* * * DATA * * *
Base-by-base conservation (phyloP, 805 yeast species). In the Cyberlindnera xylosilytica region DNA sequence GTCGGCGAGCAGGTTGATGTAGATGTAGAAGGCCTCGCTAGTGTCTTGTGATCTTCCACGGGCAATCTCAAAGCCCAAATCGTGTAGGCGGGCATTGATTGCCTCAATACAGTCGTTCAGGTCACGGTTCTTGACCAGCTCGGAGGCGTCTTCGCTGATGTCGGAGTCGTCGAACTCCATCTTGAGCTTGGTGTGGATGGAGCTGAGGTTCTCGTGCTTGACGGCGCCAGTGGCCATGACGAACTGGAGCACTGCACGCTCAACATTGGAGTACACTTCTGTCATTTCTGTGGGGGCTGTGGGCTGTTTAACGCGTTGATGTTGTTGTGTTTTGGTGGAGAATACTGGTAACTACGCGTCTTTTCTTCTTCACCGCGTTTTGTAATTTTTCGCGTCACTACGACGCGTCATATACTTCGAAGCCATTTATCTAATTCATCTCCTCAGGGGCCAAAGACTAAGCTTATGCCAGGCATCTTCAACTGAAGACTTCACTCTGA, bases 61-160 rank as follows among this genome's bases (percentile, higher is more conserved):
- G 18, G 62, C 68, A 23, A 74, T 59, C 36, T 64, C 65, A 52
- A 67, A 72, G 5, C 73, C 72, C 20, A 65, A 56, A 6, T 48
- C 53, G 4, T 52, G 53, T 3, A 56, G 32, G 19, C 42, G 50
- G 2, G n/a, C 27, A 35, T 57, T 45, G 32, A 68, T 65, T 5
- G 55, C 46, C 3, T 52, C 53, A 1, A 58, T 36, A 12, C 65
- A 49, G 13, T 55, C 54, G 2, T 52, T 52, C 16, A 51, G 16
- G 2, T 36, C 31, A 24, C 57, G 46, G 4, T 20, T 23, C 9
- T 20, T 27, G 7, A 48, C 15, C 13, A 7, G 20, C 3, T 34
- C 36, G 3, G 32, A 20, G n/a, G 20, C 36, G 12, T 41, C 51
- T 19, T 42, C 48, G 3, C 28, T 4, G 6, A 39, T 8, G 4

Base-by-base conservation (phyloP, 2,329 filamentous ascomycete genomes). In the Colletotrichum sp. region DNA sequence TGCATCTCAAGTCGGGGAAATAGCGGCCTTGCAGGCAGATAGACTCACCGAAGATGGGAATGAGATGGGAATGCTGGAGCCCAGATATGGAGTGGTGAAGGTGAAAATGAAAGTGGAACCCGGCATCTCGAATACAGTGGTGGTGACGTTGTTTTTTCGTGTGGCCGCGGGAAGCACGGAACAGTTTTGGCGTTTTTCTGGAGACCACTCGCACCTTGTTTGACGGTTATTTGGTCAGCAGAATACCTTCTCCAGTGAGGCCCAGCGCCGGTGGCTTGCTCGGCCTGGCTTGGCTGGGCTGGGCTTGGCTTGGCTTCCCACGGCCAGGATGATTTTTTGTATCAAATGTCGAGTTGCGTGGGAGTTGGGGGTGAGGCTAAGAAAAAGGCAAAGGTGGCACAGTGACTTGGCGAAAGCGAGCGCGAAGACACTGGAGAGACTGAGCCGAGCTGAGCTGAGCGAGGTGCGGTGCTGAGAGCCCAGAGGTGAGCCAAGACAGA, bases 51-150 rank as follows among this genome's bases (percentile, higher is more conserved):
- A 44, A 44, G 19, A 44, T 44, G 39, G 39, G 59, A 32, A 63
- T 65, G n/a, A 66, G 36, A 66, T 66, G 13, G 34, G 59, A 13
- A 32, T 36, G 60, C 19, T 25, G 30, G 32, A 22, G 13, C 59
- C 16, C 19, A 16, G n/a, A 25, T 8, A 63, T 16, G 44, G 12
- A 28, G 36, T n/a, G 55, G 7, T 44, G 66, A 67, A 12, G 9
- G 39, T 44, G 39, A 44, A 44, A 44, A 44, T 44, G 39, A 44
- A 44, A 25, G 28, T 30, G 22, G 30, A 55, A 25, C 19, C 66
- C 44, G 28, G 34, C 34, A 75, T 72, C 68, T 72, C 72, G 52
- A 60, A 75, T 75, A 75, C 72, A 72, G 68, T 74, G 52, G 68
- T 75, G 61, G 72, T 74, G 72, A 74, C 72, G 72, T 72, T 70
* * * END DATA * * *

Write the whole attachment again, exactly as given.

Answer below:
Base-by-base conservation (phyloP, 805 yeast species). In the Cyberlindnera xylosilytica region DNA sequence GTCGGCGAGCAGGTTGATGTAGATGTAGAAGGCCTCGCTAGTGTCTTGTGATCTTCCACGGGCAATCTCAAAGCCCAAATCGTGTAGGCGGGCATTGATTGCCTCAATACAGTCGTTCAGGTCACGGTTCTTGACCAGCTCGGAGGCGTCTTCGCTGATGTCGGAGTCGTCGAACTCCATCTTGAGCTTGGTGTGGATGGAGCTGAGGTTCTCGTGCTTGACGGCGCCAGTGGCCATGACGAACTGGAGCACTGCACGCTCAACATTGGAGTACACTTCTGTCATTTCTGTGGGGGCTGTGGGCTGTTTAACGCGTTGATGTTGTTGTGTTTTGGTGGAGAATACTGGTAACTACGCGTCTTTTCTTCTTCACCGCGTTTTGTAATTTTTCGCGTCACTACGACGCGTCATATACTTCGAAGCCATTTATCTAATTCATCTCCTCAGGGGCCAAAGACTAAGCTTATGCCAGGCATCTTCAACTGAAGACTTCACTCTGA, bases 61-160 rank as follows among this genome's bases (percentile, higher is more conserved):
- G 18, G 62, C 68, A 23, A 74, T 59, C 36, T 64, C 65, A 52
- A 67, A 72, G 5, C 73, C 72, C 20, A 65, A 56, A 6, T 48
- C 53, G 4, T 52, G 53, T 3, A 56, G 32, G 19, C 42, G 50
- G 2, G n/a, C 27, A 35, T 57, T 45, G 32, A 68, T 65, T 5
- G 55, C 46, C 3, T 52, C 53, A 1, A 58, T 36, A 12, C 65
- A 49, G 13, T 55, C 54, G 2, T 52, T 52, C 16, A 51, G 16
- G 2, T 36, C 31, A 24, C 57, G 46, G 4, T 20, T 23, C 9
- T 20, T 27, G 7, A 48, C 15, C 13, A 7, G 20, C 3, T 34
- C 36, G 3, G 32, A 20, G n/a, G 20, C 36, G 12, T 41, C 51
- T 19, T 42, C 48, G 3, C 28, T 4, G 6, A 39, T 8, G 4

Base-by-base conservation (phyloP, 2,329 filamentous ascomycete genomes). In the Colletotrichum sp. region DNA sequence TGCATCTCAAGTCGGGGAAATAGCGGCCTTGCAGGCAGATAGACTCACCGAAGATGGGAATGAGATGGGAATGCTGGAGCCCAGATATGGAGTGGTGAAGGTGAAAATGAAAGTGGAACCCGGCATCTCGAATACAGTGGTGGTGACGTTGTTTTTTCGTGTGGCCGCGGGAAGCACGGAACAGTTTTGGCGTTTTTCTGGAGACCACTCGCACCTTGTTTGACGGTTATTTGGTCAGCAGAATACCTTCTCCAGTGAGGCCCAGCGCCGGTGGCTTGCTCGGCCTGGCTTGGCTGGGCTGGGCTTGGCTTGGCTTCCCACGGCCAGGATGATTTTTTGTATCAAATGTCGAGTTGCGTGGGAGTTGGGGGTGAGGCTAAGAAAAAGGCAAAGGTGGCACAGTGACTTGGCGAAAGCGAGCGCGAAGACACTGGAGAGACTGAGCCGAGCTGAGCTGAGCGAGGTGCGGTGCTGAGAGCCCAGAGGTGAGCCAAGACAGA, bases 51-150 rank as follows among this genome's bases (percentile, higher is more conserved):
- A 44, A 44, G 19, A 44, T 44, G 39, G 39, G 59, A 32, A 63
- T 65, G n/a, A 66, G 36, A 66, T 66, G 13, G 34, G 59, A 13
- A 32, T 36, G 60, C 19, T 25, G 30, G 32, A 22, G 13, C 59
- C 16, C 19, A 16, G n/a, A 25, T 8, A 63, T 16, G 44, G 12
- A 28, G 36, T n/a, G 55, G 7, T 44, G 66, A 67, A 12, G 9
- G 39, T 44, G 39, A 44, A 44, A 44, A 44, T 44, G 39, A 44
- A 44, A 25, G 28, T 30, G 22, G 30, A 55, A 25, C 19, C 66
- C 44, G 28, G 34, C 34, A 75, T 72, C 68, T 72, C 72, G 52
- A 60, A 75, T 75, A 75, C 72, A 72, G 68, T 74, G 52, G 68
- T 75, G 61, G 72, T 74, G 72, A 74, C 72, G 72, T 72, T 70